distinctive vocabulary based on versatility, musicality, and heart-stopping technical brilliance not to mention piquant accessibility.
Tharp started out in the 1960s as a postmodernist, sharing that movement's experimental commitment to everyday steps like walking and an intellectualized, less-is-more aesthetic. But then she decided it was okay to dance really dance to music. In 1973 she set Deuce Coupe to a string of fourteen Beach Boys hits for the Joffrey Ballet. Tharp has been in impossibly high demand ever since, choreographing for ballet and modern dance companies alike, as well as, from 1965 to 1988, for her own troupe, the first incarnation of Twyla Tharp Dance. Her work is distinguished by a seamless and often surprising structure of pure movement: complex yet playful, rigorous yet harmonious. It's the kind of giddy dance charge that leaves you bouncing up the aisle afterward.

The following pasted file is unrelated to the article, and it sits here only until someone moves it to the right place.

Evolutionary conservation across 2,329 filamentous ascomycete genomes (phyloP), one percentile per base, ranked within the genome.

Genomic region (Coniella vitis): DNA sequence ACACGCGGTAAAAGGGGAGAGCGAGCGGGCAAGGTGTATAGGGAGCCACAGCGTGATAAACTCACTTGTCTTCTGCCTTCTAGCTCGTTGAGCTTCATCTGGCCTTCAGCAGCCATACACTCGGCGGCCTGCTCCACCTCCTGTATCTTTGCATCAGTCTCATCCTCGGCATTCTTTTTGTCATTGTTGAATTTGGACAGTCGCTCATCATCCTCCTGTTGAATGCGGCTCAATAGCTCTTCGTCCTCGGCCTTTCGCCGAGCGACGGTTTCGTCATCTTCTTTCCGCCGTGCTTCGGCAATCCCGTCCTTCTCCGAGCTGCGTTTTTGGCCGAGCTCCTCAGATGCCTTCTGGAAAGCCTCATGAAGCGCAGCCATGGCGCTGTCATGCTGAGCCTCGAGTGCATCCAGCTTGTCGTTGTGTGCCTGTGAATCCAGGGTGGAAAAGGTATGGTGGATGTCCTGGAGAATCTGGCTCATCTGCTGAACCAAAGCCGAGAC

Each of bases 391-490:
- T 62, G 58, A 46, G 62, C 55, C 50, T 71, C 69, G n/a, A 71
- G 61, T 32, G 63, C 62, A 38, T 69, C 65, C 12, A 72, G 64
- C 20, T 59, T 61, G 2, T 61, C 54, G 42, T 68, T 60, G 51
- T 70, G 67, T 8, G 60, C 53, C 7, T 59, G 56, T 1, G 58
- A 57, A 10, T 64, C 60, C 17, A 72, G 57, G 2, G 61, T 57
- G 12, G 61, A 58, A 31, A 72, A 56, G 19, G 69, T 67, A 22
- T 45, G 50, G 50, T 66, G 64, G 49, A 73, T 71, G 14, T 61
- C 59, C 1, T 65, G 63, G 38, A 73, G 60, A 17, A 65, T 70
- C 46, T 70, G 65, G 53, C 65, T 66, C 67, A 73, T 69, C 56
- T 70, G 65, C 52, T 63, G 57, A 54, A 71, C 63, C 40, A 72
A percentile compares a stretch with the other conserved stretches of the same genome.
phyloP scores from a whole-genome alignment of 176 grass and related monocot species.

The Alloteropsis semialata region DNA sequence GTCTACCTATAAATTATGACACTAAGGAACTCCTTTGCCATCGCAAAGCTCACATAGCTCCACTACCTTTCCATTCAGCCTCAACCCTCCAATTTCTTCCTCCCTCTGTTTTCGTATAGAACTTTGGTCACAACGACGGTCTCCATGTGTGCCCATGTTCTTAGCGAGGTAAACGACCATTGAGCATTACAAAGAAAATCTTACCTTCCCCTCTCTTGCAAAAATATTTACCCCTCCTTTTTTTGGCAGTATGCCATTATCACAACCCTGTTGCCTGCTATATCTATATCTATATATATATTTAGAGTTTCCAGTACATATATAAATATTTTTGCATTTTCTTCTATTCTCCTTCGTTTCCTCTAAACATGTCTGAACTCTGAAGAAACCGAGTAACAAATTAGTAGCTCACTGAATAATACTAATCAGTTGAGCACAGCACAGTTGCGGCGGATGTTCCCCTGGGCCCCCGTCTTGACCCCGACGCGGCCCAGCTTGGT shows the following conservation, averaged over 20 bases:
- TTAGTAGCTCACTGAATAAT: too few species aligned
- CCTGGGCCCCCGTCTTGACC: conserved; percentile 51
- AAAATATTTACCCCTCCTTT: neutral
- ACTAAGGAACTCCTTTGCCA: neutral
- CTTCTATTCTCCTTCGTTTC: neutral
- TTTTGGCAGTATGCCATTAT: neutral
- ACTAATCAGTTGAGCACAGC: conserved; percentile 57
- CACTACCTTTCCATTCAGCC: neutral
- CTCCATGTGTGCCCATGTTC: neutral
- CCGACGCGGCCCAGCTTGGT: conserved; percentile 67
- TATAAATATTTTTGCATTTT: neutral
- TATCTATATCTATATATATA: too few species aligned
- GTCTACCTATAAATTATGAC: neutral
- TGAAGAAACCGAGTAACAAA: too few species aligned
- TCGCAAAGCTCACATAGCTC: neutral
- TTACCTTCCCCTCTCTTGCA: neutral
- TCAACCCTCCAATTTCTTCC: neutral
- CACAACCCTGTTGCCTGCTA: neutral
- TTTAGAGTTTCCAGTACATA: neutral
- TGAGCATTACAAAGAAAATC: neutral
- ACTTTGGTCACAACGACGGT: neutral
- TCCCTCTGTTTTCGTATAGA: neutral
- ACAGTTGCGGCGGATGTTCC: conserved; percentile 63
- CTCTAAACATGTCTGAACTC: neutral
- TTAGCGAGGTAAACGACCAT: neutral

The reimagined Twyla Tharp Dance, assembled in summer 2000, is made up of top-notch talent from the American Ballet Theater, the Joffrey Ballet, and the New York City Ballet two women and four men all of whom contribute their own spirited interpretations and expansive technique to Tharp's inventive vernacular.